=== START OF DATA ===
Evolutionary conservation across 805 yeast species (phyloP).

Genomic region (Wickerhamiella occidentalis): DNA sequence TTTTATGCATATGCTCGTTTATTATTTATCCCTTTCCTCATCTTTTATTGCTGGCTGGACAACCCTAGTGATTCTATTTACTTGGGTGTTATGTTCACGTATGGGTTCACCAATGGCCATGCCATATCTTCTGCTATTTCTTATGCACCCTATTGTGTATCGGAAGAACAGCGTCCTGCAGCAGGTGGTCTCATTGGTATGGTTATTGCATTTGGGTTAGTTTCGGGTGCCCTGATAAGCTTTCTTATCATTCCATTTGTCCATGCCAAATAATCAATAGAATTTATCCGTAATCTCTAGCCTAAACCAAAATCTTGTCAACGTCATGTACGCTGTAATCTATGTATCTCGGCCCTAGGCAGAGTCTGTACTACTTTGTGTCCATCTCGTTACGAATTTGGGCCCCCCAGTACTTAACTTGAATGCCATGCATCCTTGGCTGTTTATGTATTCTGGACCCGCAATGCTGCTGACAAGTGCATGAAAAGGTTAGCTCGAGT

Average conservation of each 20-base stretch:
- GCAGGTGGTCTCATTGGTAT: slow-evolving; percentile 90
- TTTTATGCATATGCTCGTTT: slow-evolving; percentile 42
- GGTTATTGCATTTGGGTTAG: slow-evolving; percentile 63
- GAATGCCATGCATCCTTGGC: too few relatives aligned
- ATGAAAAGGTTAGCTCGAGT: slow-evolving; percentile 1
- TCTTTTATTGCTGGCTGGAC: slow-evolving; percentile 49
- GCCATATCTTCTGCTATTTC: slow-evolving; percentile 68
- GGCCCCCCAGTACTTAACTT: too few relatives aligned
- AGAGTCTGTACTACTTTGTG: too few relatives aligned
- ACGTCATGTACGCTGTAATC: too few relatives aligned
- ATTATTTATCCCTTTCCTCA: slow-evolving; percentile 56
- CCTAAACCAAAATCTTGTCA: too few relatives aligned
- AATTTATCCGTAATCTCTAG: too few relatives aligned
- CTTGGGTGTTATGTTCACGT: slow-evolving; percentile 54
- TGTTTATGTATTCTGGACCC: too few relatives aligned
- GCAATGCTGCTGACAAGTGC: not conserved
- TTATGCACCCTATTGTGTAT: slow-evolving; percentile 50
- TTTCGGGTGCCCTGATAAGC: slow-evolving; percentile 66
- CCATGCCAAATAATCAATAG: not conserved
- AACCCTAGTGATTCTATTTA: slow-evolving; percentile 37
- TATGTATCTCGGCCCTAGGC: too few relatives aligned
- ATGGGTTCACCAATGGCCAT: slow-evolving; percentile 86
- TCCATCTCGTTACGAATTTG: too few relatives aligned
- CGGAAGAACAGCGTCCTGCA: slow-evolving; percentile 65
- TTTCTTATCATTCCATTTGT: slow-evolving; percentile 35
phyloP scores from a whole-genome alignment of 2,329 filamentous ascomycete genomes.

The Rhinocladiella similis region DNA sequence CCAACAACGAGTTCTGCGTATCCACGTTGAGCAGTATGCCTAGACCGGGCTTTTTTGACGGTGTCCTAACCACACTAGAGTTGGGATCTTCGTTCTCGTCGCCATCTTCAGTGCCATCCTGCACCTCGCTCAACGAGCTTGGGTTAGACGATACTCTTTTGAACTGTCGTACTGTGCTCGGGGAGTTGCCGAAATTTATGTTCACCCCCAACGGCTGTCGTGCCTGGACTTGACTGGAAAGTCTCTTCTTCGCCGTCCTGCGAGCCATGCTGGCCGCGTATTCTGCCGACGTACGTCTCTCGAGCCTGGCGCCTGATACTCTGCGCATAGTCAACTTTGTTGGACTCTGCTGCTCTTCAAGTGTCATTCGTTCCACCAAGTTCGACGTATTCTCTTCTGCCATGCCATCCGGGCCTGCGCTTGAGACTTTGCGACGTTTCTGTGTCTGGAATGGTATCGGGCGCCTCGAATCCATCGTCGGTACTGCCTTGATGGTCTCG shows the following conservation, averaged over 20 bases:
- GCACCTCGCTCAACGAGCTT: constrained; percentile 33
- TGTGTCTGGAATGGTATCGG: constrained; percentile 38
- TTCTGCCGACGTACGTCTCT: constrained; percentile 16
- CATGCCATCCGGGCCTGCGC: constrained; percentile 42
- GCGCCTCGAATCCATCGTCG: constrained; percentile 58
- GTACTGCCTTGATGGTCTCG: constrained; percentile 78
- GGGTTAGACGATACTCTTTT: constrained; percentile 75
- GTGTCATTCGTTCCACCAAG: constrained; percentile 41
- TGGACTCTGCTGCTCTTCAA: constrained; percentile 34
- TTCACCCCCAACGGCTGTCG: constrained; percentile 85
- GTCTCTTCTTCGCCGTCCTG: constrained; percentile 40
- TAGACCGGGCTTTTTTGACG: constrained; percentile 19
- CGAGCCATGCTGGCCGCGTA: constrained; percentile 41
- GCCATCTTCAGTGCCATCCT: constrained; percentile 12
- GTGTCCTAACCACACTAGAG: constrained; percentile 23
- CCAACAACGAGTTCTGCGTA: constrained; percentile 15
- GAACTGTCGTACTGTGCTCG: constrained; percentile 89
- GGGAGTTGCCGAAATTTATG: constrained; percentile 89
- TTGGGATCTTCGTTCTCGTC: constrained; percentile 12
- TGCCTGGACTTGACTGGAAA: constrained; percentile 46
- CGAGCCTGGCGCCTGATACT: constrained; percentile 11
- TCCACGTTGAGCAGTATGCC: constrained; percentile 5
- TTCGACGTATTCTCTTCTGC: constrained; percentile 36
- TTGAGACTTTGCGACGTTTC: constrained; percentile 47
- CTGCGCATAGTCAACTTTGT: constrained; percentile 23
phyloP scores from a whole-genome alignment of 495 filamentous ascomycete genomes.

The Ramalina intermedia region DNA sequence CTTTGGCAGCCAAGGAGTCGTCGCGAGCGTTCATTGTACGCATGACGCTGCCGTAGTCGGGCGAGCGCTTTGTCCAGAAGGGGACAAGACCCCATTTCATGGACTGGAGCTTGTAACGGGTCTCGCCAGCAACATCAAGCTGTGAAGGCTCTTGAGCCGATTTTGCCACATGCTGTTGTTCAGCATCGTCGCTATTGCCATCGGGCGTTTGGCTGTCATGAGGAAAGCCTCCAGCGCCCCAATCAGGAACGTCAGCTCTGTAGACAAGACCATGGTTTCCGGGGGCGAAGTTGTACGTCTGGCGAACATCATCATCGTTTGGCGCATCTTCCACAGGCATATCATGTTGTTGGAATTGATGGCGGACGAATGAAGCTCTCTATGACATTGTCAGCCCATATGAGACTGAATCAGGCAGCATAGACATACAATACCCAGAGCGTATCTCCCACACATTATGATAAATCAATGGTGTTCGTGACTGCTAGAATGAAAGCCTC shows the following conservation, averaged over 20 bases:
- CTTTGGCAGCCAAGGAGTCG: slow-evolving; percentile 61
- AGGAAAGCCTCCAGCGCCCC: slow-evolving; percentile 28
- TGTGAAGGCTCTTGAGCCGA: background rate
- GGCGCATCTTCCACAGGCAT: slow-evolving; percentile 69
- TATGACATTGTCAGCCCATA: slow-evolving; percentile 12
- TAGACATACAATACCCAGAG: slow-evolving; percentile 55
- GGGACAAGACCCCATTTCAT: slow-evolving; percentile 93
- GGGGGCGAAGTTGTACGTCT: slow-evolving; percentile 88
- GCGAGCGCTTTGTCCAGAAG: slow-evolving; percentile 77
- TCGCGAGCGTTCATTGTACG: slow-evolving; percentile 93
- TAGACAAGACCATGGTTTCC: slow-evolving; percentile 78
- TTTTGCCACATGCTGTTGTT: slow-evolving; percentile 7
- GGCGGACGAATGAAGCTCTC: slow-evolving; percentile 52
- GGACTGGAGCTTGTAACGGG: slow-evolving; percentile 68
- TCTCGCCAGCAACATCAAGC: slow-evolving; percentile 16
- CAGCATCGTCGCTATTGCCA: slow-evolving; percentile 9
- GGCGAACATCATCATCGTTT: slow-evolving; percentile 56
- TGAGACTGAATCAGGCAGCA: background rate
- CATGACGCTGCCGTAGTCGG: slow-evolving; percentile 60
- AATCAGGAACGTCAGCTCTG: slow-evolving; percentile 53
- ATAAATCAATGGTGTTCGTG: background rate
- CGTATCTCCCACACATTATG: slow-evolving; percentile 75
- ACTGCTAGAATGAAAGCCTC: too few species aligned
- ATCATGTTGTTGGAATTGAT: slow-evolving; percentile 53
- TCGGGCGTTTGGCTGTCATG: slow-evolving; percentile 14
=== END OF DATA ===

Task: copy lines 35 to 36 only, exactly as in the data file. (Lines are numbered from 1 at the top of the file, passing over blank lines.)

- GCGCCTCGAATCCATCGTCG: constrained; percentile 58
- GTACTGCCTTGATGGTCTCG: constrained; percentile 78